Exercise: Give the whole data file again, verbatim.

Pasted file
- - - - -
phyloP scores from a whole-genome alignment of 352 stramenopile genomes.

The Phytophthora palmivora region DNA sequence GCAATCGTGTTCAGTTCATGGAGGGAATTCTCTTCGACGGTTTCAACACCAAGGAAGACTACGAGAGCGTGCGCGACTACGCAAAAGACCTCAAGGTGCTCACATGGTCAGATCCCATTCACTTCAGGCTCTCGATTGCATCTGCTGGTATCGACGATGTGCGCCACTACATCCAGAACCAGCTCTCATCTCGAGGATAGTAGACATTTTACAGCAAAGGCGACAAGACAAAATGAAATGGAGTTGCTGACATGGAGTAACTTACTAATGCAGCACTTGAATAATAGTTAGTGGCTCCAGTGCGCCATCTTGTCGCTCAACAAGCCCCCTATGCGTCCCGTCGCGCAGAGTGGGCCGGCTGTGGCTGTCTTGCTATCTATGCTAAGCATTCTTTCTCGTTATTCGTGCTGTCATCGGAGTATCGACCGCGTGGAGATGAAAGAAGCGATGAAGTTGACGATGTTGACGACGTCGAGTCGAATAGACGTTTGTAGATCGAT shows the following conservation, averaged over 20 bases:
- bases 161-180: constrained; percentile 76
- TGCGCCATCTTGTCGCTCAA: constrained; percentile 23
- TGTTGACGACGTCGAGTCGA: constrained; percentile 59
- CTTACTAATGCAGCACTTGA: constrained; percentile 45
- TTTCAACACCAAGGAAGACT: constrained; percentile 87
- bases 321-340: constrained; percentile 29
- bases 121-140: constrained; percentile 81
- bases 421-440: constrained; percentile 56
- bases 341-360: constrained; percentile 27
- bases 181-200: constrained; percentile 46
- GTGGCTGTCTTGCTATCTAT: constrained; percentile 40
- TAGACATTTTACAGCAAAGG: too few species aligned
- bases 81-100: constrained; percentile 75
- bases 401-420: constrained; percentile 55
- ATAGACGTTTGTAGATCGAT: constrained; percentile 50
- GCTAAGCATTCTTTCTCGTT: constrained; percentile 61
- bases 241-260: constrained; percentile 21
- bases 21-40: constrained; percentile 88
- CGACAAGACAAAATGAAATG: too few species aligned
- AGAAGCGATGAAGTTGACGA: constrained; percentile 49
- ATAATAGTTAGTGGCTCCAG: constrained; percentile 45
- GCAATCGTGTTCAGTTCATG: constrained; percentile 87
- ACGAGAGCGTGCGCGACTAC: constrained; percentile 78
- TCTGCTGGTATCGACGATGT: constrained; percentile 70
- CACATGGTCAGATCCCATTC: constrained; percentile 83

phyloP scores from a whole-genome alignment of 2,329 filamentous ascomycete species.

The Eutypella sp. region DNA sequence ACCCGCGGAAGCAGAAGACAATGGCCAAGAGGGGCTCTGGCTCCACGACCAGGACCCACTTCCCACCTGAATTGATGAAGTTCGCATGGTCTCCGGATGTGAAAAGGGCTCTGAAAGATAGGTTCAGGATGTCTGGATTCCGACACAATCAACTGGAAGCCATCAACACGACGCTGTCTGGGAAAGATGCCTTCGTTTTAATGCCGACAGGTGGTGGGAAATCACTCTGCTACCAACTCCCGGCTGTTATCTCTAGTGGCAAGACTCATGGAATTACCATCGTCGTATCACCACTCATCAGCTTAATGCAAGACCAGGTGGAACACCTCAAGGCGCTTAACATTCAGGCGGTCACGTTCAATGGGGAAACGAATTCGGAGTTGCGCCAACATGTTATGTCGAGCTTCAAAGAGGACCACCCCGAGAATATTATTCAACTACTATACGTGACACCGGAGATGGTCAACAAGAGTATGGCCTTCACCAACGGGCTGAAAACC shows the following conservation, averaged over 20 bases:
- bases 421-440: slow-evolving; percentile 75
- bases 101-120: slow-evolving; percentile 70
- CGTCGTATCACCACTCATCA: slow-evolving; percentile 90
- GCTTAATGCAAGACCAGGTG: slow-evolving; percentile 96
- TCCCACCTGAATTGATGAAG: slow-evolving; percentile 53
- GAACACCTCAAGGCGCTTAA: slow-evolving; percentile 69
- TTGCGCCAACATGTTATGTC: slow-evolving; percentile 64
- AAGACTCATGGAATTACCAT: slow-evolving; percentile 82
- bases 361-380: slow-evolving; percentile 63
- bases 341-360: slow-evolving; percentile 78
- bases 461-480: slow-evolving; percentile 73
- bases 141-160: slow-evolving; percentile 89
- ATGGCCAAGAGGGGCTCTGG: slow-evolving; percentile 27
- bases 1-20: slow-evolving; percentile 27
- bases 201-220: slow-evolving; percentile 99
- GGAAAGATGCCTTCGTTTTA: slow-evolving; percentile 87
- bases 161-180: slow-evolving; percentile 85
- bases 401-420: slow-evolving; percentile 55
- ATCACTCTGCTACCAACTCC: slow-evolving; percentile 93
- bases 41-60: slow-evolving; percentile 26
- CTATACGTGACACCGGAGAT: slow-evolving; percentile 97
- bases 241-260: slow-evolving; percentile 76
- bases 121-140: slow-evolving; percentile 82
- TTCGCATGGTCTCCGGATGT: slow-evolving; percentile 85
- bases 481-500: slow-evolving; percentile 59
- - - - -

phyloP scores from a whole-genome alignment of 352 stramenopile genomes.

The Phytophthora palmivora region DNA sequence GCAATCGTGTTCAGTTCATGGAGGGAATTCTCTTCGACGGTTTCAACACCAAGGAAGACTACGAGAGCGTGCGCGACTACGCAAAAGACCTCAAGGTGCTCACATGGTCAGATCCCATTCACTTCAGGCTCTCGATTGCATCTGCTGGTATCGACGATGTGCGCCACTACATCCAGAACCAGCTCTCATCTCGAGGATAGTAGACATTTTACAGCAAAGGCGACAAGACAAAATGAAATGGAGTTGCTGACATGGAGTAACTTACTAATGCAGCACTTGAATAATAGTTAGTGGCTCCAGTGCGCCATCTTGTCGCTCAACAAGCCCCCTATGCGTCCCGTCGCGCAGAGTGGGCCGGCTGTGGCTGTCTTGCTATCTATGCTAAGCATTCTTTCTCGTTATTCGTGCTGTCATCGGAGTATCGACCGCGTGGAGATGAAAGAAGCGATGAAGTTGACGATGTTGACGACGTCGAGTCGAATAGACGTTTGTAGATCGAT shows the following conservation, averaged over 20 bases:
- bases 161-180: constrained; percentile 76
- TGCGCCATCTTGTCGCTCAA: constrained; percentile 23
- TGTTGACGACGTCGAGTCGA: constrained; percentile 59
- CTTACTAATGCAGCACTTGA: constrained; percentile 45
- TTTCAACACCAAGGAAGACT: constrained; percentile 87
- bases 321-340: constrained; percentile 29
- bases 121-140: constrained; percentile 81
- bases 421-440: constrained; percentile 56
- bases 341-360: constrained; percentile 27
- bases 181-200: constrained; percentile 46
- GTGGCTGTCTTGCTATCTAT: constrained; percentile 40
- TAGACATTTTACAGCAAAGG: too few species aligned
- bases 81-100: constrained; percentile 75
- bases 401-420: constrained; percentile 55
- ATAGACGTTTGTAGATCGAT: constrained; percentile 50
- GCTAAGCATTCTTTCTCGTT: constrained; percentile 61
- bases 241-260: constrained; percentile 21
- bases 21-40: constrained; percentile 88
- CGACAAGACAAAATGAAATG: too few species aligned
- AGAAGCGATGAAGTTGACGA: constrained; percentile 49
- ATAATAGTTAGTGGCTCCAG: constrained; percentile 45
- GCAATCGTGTTCAGTTCATG: constrained; percentile 87
- ACGAGAGCGTGCGCGACTAC: constrained; percentile 78
- TCTGCTGGTATCGACGATGT: constrained; percentile 70
- CACATGGTCAGATCCCATTC: constrained; percentile 83

phyloP scores from a whole-genome alignment of 2,329 filamentous ascomycete species.

The Eutypella sp. region DNA sequence ACCCGCGGAAGCAGAAGACAATGGCCAAGAGGGGCTCTGGCTCCACGACCAGGACCCACTTCCCACCTGAATTGATGAAGTTCGCATGGTCTCCGGATGTGAAAAGGGCTCTGAAAGATAGGTTCAGGATGTCTGGATTCCGACACAATCAACTGGAAGCCATCAACACGACGCTGTCTGGGAAAGATGCCTTCGTTTTAATGCCGACAGGTGGTGGGAAATCACTCTGCTACCAACTCCCGGCTGTTATCTCTAGTGGCAAGACTCATGGAATTACCATCGTCGTATCACCACTCATCAGCTTAATGCAAGACCAGGTGGAACACCTCAAGGCGCTTAACATTCAGGCGGTCACGTTCAATGGGGAAACGAATTCGGAGTTGCGCCAACATGTTATGTCGAGCTTCAAAGAGGACCACCCCGAGAATATTATTCAACTACTATACGTGACACCGGAGATGGTCAACAAGAGTATGGCCTTCACCAACGGGCTGAAAACC shows the following conservation, averaged over 20 bases:
- bases 421-440: slow-evolving; percentile 75
- bases 101-120: slow-evolving; percentile 70
- CGTCGTATCACCACTCATCA: slow-evolving; percentile 90
- GCTTAATGCAAGACCAGGTG: slow-evolving; percentile 96
- TCCCACCTGAATTGATGAAG: slow-evolving; percentile 53
- GAACACCTCAAGGCGCTTAA: slow-evolving; percentile 69
- TTGCGCCAACATGTTATGTC: slow-evolving; percentile 64
- AAGACTCATGGAATTACCAT: slow-evolving; percentile 82
- bases 361-380: slow-evolving; percentile 63
- bases 341-360: slow-evolving; percentile 78
- bases 461-480: slow-evolving; percentile 73
- bases 141-160: slow-evolving; percentile 89
- ATGGCCAAGAGGGGCTCTGG: slow-evolving; percentile 27
- bases 1-20: slow-evolving; percentile 27
- bases 201-220: slow-evolving; percentile 99
- GGAAAGATGCCTTCGTTTTA: slow-evolving; percentile 87
- bases 161-180: slow-evolving; percentile 85
- bases 401-420: slow-evolving; percentile 55
- ATCACTCTGCTACCAACTCC: slow-evolving; percentile 93
- bases 41-60: slow-evolving; percentile 26
- CTATACGTGACACCGGAGAT: slow-evolving; percentile 97
- bases 241-260: slow-evolving; percentile 76
- bases 121-140: slow-evolving; percentile 82
- TTCGCATGGTCTCCGGATGT: slow-evolving; percentile 85
- bases 481-500: slow-evolving; percentile 59